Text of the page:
\underline{\times\hspace1em 7\omega 6}&\\
54\omega 48&\\
63 \omega 56\hspace1.5em&\\
\overline{63\omega (56+54)\omega 48}&\\
\Rightarrow 63\omega 110\omega 48&\\
\Rightarrow 63\omega (110+4)\omega 8&\tag{since max size of each group is 1}\\
\Rightarrow 63\omega 114\omega 8&\\
\Rightarrow (63+11)\omega 4\omega 8&\\
\Rightarrow 74\omega4\omega8&\\
\Rightarrow 7448&
\end{align}
$$

Rules for using the bi-multiplication formula

You have already witness many of the rules, but let me summarize them for clearly. For the following assume that we are multiplying \(a\omega b\) by \(x\omega y\).

  • Make two fragments of both the numbers, by placing \(\omega\) at the positions suitable for you. Remember, the number of digits in all the four fragments should be equal. That is, \(]a[ = ]b[ = ]x[ = ]y[\).Partitioning \(255\) as \(2\omega55\) is perfectly fine, since \(]02[ = ]55[ = 2\).
  • If the number of digits in \(by\) or \(ay+bx\) terms are less than the required number then insert zeroes in front of them to get the exact number of digits.
  • If the number of digits in \(by\) or \(ay+bx\) terms are more than the required number then remove the excess digits from the front (left) of them and add these excess digits to the group on left. Note, that shifting of excess digits (carry over) should started from the rightmost group and then progress towards left sequentially.
  • When all the above conditions are met then you are good to remove the \(\omega\) (with-operator).

So, finally the bi-multiplication formula can be precisely expressed as,

$$\boxed{x \omega y \times a \omega b = ax\hspace2pt\omega\hspace2pt]ax+by[^n\hspace2pt\omega\hspace2pt]by[^n}\hspace1em\ldots\text{where ]a[ = ]b[ = ]x[ = ]y[ = n}$$

Squaring formula

This is directly derivable from bi-multiplication formula.

$$
\begin{align}
(a \omega b)^2&\\
\Rightarrow& a \omega b \times a \omega b\\
\Rightarrow& \boxed{a^2\omega ]2ab[^n \omega ]b^2[^n}\hspace1em\ldots\text{where ]a[ = ]b[ = n}
\end{align}
$$

General Powering Formula

For now I will provide only the formula. The proof is provided later in this article. The way I derived it was to I manually find the values of \((a\omega b)^2\), \((a\omega b)^3\), \((a\omega b)^4\) and so on. I found a pattern in all these and from there I got this formula. It was later when it struck me as to how to prove it.

$$
\boxed{(a\omega b)^n = \omega\sum_{r=0}^n\hspace1em{]^nC_r \times a^{(n-r)} \times b^r[}^d}\hspace1em\ldots\text{where ]a[ = ]b[ = d}
$$

Notice that the above equation looks very similar to Binomial equation. In fact I found this to be true for many equations. If we replace \(+\) by \(\omega\) then we end up with a ‘digitized’ version of that equation.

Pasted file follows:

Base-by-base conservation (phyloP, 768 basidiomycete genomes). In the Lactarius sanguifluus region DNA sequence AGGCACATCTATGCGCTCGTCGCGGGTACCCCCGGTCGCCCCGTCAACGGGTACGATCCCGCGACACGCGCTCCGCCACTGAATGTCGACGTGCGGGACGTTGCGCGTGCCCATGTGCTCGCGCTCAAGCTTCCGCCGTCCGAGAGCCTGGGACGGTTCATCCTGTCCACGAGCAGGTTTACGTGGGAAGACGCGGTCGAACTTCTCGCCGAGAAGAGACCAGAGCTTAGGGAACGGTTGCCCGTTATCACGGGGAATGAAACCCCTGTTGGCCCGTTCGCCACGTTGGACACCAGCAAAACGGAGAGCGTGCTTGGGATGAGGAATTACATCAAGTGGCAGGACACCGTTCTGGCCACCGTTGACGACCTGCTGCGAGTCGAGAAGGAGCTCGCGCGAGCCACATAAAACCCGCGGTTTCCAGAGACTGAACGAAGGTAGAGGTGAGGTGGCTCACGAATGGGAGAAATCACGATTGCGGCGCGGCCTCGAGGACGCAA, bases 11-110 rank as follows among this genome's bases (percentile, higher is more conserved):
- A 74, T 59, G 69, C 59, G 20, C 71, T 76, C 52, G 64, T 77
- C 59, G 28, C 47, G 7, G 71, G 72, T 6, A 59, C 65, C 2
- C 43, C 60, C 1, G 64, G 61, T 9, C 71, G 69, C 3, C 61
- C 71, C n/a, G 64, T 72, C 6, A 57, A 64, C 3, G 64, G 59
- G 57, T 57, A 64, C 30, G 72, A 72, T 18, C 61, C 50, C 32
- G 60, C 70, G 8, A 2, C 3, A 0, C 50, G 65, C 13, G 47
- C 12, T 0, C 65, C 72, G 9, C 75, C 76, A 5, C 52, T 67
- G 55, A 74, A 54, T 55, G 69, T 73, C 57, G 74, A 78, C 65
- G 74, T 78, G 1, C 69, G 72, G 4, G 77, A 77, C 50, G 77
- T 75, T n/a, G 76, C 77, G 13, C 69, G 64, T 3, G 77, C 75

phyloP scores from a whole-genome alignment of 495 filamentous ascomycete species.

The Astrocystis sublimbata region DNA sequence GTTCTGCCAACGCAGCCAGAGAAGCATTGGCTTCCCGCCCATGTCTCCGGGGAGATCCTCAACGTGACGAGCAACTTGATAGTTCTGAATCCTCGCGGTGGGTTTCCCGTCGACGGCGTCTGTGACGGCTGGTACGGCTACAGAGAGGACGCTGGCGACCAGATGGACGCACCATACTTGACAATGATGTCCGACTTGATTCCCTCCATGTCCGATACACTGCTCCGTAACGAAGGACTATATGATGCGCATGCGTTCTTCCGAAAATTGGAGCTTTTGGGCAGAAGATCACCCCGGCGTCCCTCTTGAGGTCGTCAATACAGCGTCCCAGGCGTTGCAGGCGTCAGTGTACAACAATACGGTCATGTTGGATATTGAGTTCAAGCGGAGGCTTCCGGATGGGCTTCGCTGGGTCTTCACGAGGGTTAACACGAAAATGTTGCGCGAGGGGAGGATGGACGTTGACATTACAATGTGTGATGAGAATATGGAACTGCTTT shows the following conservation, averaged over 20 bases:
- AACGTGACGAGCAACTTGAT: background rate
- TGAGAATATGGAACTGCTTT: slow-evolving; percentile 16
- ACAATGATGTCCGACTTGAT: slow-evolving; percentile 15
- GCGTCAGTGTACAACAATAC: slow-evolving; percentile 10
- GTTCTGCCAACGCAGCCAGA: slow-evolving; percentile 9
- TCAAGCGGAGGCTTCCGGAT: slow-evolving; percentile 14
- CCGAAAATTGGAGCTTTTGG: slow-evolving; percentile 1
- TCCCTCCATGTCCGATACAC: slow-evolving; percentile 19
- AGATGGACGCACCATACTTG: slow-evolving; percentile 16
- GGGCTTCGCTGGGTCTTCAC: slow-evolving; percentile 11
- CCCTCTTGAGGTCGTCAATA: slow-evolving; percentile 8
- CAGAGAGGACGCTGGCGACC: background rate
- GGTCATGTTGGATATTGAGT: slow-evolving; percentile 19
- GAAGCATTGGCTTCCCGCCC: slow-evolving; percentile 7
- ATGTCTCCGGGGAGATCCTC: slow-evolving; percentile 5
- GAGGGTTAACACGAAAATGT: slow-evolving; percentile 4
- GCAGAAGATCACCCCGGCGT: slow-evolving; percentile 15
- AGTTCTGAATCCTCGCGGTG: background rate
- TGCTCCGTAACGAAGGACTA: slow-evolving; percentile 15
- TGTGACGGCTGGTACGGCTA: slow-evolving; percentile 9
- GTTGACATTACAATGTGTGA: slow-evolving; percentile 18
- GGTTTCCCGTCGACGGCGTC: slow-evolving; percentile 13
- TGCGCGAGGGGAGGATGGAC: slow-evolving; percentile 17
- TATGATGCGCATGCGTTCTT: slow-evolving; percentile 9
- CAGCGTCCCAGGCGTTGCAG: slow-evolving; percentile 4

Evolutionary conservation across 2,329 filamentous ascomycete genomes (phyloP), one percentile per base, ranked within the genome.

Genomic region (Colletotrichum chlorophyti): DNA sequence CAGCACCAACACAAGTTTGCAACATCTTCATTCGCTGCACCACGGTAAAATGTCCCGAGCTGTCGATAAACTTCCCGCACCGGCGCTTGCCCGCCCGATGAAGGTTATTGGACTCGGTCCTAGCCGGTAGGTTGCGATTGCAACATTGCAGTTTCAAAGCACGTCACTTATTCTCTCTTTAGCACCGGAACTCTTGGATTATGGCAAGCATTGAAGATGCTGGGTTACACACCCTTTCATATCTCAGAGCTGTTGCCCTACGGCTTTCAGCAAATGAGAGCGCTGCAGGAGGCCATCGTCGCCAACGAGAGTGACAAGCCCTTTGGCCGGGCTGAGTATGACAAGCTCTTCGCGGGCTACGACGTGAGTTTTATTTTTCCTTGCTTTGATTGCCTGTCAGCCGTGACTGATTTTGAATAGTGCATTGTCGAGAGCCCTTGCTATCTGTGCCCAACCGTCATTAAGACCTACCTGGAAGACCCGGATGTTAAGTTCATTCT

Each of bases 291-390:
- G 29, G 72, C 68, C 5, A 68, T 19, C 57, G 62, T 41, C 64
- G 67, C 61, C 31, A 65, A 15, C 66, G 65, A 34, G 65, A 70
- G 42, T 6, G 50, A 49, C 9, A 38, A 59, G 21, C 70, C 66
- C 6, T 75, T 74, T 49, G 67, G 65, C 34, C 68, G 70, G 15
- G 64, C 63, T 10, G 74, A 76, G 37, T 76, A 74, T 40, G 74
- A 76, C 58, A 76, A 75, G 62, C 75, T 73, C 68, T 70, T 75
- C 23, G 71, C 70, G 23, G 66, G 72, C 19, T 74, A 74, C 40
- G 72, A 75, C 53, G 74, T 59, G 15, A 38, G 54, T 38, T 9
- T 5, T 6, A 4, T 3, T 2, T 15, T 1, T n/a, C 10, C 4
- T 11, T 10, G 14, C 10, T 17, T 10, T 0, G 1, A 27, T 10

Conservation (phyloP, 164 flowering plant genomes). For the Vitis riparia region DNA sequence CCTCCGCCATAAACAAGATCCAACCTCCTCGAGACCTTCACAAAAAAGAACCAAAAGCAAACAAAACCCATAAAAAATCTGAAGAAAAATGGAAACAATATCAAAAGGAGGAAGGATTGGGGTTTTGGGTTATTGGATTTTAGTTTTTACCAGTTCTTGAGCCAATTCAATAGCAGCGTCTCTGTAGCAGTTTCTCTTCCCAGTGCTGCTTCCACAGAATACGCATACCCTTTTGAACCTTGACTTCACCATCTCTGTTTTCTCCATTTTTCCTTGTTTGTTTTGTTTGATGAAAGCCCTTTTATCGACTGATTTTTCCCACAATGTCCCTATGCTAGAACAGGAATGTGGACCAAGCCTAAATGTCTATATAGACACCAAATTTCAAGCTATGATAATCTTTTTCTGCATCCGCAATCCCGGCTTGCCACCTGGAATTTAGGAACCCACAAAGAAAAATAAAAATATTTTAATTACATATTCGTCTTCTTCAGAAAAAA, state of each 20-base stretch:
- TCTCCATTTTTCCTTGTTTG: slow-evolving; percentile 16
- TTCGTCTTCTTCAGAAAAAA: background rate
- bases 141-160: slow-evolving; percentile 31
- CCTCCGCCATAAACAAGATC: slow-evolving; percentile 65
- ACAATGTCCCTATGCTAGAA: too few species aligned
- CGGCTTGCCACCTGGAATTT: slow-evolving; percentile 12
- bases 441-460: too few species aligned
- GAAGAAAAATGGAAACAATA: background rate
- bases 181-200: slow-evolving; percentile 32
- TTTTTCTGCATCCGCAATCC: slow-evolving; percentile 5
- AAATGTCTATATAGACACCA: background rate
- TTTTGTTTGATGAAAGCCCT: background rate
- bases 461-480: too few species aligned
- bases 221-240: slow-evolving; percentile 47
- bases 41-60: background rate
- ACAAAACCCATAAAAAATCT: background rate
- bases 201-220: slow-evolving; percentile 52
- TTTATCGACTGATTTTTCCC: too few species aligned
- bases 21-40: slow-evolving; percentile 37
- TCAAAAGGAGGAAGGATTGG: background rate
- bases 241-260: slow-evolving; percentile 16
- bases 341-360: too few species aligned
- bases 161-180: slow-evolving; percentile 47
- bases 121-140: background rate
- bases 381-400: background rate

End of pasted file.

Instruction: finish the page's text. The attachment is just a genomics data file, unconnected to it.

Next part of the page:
Now let me demonstrate how to use this equation. Let’s find cube of 99, i.e. \(99^3\).

$$
\begin{align}
&(9\omega9)^3\\
&= ]^3C_0 \times 9^3 \times 9^0[^1 \omega ]^3C_1 \times 9^2 \times 9^1[^1\\
&= 9^3 \omega 3\times9^3 \omega 3\times9^3 \omega 9^3\tag{for brevity removing ].[ operator}\\
&= 729 \omega \underline{218}7 \omega \underline{218}7 \omega \underline{72}9\\
&= 729 \omega \underline{218}7 \omega \underline{225}9 \omega 9\tag{adding carry overs}\\
&= 729 \omega \underline{241}2 \omega 9 \omega 9\\
&= 970 \omega 2 \omega 9 \omega 9\\
&= 970299
\end{align}
$$

I didn’t underline the excess digits in leftmost group, since that is anyway not going to affect the result. Now let us find \(241^4\).

$$
\begin{align}
&(02\omega41)^4\\
&= \omega\sum_{r=0}^4\hspace1em]^4C_r \times 2^{(4-r)} \times 41^r[^2\\
&= ^4C_0.2^4\hspace0.5em\omega\hspace0.5em^4C_1.2^3.41\hspace0.5em\omega\hspace0.5em^4C_2.2^2.41^2\hspace0.5em\omega\hspace0.5em^4C_3.2.41^3\hspace0.5em\omega\hspace0.5em^4C_4.41^4\\
&= 16\omega\underline{13}12\omega\underline{403}44\omega\underline{5513}68\omega\underline{28257}61\\
&= 16\omega\underline{13}12\omega\underline{403}44\omega\underline{5796}25\omega61\\
&= 16\omega\underline{13}12\omega\underline{461}40\omega25\omega61\\
&= 16\omega\underline{17}73\omega40\omega25\omega61\\
&= 33\omega73\omega40\omega25\omega61\\
&= 3373402561
\end{align}
$$

Note, one important observation. Here you can immediately identify the last couple of digits of the final result by evaluating for the last term. Unlike in Binomial Theorem, where all the terms need to be added. So, there at least last few digits of all the terms need to be added to get the  last few digits of the final result. This is an advantage for General Powering formula, but unfortunately we cannot say the for other digit groups which are at higher place order. The reason is simple, they may have to be added with carry-overs from the groups (terms) on the right.

A corollary of the General Formula of Transformation (for two digits)

With to Plus form

$$a\omega b = 10a+b$$

The above equation is true only when \(b\) has one digit. The more general equation is:-

$$\boxed{a\omega b = a.10^d+b}\hspace1em\text{where d}=]b[\hspace1em\ldots\text{Corollary 1}$$

Plus to With form

$$a\omega b = 10a +b \Rightarrow a\omega b = 9a + a + b \Rightarrow \boxed{a+b = a\omega b -9a}\hspace1em\ldots\text{Corollary 2}$$

Negative digits